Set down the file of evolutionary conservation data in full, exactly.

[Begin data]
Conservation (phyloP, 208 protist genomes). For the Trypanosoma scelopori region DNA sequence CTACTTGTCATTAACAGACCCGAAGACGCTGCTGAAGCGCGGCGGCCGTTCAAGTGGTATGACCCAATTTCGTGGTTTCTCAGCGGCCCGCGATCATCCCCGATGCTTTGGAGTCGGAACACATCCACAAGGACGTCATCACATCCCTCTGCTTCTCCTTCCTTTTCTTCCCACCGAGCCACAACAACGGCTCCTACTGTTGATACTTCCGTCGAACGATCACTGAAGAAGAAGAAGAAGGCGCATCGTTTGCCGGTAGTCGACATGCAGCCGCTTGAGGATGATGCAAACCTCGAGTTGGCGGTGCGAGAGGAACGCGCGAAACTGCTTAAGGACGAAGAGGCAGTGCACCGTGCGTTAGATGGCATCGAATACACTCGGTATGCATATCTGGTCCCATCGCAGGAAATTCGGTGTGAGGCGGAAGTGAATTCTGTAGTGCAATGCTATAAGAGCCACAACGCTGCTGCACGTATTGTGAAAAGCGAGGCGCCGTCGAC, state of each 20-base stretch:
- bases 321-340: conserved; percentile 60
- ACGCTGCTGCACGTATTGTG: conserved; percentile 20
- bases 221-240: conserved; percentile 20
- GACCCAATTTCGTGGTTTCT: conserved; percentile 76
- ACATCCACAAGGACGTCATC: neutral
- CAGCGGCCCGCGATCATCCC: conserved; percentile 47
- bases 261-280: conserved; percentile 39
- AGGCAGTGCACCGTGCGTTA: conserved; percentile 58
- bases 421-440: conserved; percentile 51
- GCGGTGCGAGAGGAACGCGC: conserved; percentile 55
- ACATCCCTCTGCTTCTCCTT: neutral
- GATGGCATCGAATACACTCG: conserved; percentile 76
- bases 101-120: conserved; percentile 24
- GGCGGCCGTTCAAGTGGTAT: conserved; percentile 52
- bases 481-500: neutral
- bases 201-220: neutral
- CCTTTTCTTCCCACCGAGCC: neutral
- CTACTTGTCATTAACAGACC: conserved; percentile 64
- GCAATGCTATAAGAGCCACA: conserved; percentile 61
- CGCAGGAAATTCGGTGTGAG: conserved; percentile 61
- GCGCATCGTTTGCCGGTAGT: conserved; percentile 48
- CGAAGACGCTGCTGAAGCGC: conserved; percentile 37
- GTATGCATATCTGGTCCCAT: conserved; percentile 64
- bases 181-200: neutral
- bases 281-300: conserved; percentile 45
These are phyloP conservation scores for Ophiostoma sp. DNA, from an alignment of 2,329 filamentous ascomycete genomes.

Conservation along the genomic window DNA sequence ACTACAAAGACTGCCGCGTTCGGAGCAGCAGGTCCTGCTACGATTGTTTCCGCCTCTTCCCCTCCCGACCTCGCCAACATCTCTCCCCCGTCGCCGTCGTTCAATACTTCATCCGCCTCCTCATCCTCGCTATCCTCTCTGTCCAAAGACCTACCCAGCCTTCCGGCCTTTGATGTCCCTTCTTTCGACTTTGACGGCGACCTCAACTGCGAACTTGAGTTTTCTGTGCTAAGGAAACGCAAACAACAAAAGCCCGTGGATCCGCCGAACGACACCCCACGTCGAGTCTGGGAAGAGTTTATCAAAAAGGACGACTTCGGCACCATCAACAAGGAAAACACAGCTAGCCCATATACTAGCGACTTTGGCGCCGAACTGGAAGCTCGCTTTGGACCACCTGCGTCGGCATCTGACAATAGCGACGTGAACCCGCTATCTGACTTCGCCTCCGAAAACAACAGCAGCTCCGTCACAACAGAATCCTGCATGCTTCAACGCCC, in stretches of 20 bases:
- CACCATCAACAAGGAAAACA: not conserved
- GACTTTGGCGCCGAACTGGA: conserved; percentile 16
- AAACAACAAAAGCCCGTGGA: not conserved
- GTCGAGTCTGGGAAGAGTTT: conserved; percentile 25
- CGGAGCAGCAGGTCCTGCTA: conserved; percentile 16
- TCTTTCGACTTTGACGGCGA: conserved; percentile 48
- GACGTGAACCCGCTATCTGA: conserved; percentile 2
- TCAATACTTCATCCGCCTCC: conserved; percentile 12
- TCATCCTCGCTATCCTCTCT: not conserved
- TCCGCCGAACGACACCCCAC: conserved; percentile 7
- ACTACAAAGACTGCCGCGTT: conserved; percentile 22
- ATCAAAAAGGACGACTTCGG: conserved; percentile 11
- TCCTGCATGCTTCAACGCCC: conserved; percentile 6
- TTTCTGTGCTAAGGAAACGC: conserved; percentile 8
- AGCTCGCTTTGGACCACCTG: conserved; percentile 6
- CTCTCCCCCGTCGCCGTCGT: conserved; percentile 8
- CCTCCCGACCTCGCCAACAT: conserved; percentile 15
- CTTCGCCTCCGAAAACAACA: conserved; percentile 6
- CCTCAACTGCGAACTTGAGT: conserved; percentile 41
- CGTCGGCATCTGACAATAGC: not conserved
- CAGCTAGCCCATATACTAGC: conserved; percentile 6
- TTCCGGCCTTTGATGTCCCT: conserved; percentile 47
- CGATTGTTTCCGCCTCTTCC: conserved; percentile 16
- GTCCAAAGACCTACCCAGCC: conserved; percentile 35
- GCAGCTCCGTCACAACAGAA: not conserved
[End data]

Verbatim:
Conservation (phyloP, 208 protist genomes). For the Trypanosoma scelopori region DNA sequence CTACTTGTCATTAACAGACCCGAAGACGCTGCTGAAGCGCGGCGGCCGTTCAAGTGGTATGACCCAATTTCGTGGTTTCTCAGCGGCCCGCGATCATCCCCGATGCTTTGGAGTCGGAACACATCCACAAGGACGTCATCACATCCCTCTGCTTCTCCTTCCTTTTCTTCCCACCGAGCCACAACAACGGCTCCTACTGTTGATACTTCCGTCGAACGATCACTGAAGAAGAAGAAGAAGGCGCATCGTTTGCCGGTAGTCGACATGCAGCCGCTTGAGGATGATGCAAACCTCGAGTTGGCGGTGCGAGAGGAACGCGCGAAACTGCTTAAGGACGAAGAGGCAGTGCACCGTGCGTTAGATGGCATCGAATACACTCGGTATGCATATCTGGTCCCATCGCAGGAAATTCGGTGTGAGGCGGAAGTGAATTCTGTAGTGCAATGCTATAAGAGCCACAACGCTGCTGCACGTATTGTGAAAAGCGAGGCGCCGTCGAC, state of each 20-base stretch:
- bases 321-340: conserved; percentile 60
- ACGCTGCTGCACGTATTGTG: conserved; percentile 20
- bases 221-240: conserved; percentile 20
- GACCCAATTTCGTGGTTTCT: conserved; percentile 76
- ACATCCACAAGGACGTCATC: neutral
- CAGCGGCCCGCGATCATCCC: conserved; percentile 47
- bases 261-280: conserved; percentile 39
- AGGCAGTGCACCGTGCGTTA: conserved; percentile 58
- bases 421-440: conserved; percentile 51
- GCGGTGCGAGAGGAACGCGC: conserved; percentile 55
- ACATCCCTCTGCTTCTCCTT: neutral
- GATGGCATCGAATACACTCG: conserved; percentile 76
- bases 101-120: conserved; percentile 24
- GGCGGCCGTTCAAGTGGTAT: conserved; percentile 52
- bases 481-500: neutral
- bases 201-220: neutral
- CCTTTTCTTCCCACCGAGCC: neutral
- CTACTTGTCATTAACAGACC: conserved; percentile 64
- GCAATGCTATAAGAGCCACA: conserved; percentile 61
- CGCAGGAAATTCGGTGTGAG: conserved; percentile 61
- GCGCATCGTTTGCCGGTAGT: conserved; percentile 48
- CGAAGACGCTGCTGAAGCGC: conserved; percentile 37
- GTATGCATATCTGGTCCCAT: conserved; percentile 64
- bases 181-200: neutral
- bases 281-300: conserved; percentile 45
These are phyloP conservation scores for Ophiostoma sp. DNA, from an alignment of 2,329 filamentous ascomycete genomes.

Conservation along the genomic window DNA sequence ACTACAAAGACTGCCGCGTTCGGAGCAGCAGGTCCTGCTACGATTGTTTCCGCCTCTTCCCCTCCCGACCTCGCCAACATCTCTCCCCCGTCGCCGTCGTTCAATACTTCATCCGCCTCCTCATCCTCGCTATCCTCTCTGTCCAAAGACCTACCCAGCCTTCCGGCCTTTGATGTCCCTTCTTTCGACTTTGACGGCGACCTCAACTGCGAACTTGAGTTTTCTGTGCTAAGGAAACGCAAACAACAAAAGCCCGTGGATCCGCCGAACGACACCCCACGTCGAGTCTGGGAAGAGTTTATCAAAAAGGACGACTTCGGCACCATCAACAAGGAAAACACAGCTAGCCCATATACTAGCGACTTTGGCGCCGAACTGGAAGCTCGCTTTGGACCACCTGCGTCGGCATCTGACAATAGCGACGTGAACCCGCTATCTGACTTCGCCTCCGAAAACAACAGCAGCTCCGTCACAACAGAATCCTGCATGCTTCAACGCCC, in stretches of 20 bases:
- CACCATCAACAAGGAAAACA: not conserved
- GACTTTGGCGCCGAACTGGA: conserved; percentile 16
- AAACAACAAAAGCCCGTGGA: not conserved
- GTCGAGTCTGGGAAGAGTTT: conserved; percentile 25
- CGGAGCAGCAGGTCCTGCTA: conserved; percentile 16
- TCTTTCGACTTTGACGGCGA: conserved; percentile 48
- GACGTGAACCCGCTATCTGA: conserved; percentile 2
- TCAATACTTCATCCGCCTCC: conserved; percentile 12
- TCATCCTCGCTATCCTCTCT: not conserved
- TCCGCCGAACGACACCCCAC: conserved; percentile 7
- ACTACAAAGACTGCCGCGTT: conserved; percentile 22
- ATCAAAAAGGACGACTTCGG: conserved; percentile 11
- TCCTGCATGCTTCAACGCCC: conserved; percentile 6
- TTTCTGTGCTAAGGAAACGC: conserved; percentile 8
- AGCTCGCTTTGGACCACCTG: conserved; percentile 6
- CTCTCCCCCGTCGCCGTCGT: conserved; percentile 8
- CCTCCCGACCTCGCCAACAT: conserved; percentile 15
- CTTCGCCTCCGAAAACAACA: conserved; percentile 6
- CCTCAACTGCGAACTTGAGT: conserved; percentile 41
- CGTCGGCATCTGACAATAGC: not conserved
- CAGCTAGCCCATATACTAGC: conserved; percentile 6
- TTCCGGCCTTTGATGTCCCT: conserved; percentile 47
- CGATTGTTTCCGCCTCTTCC: conserved; percentile 16
- GTCCAAAGACCTACCCAGCC: conserved; percentile 35
- GCAGCTCCGTCACAACAGAA: not conserved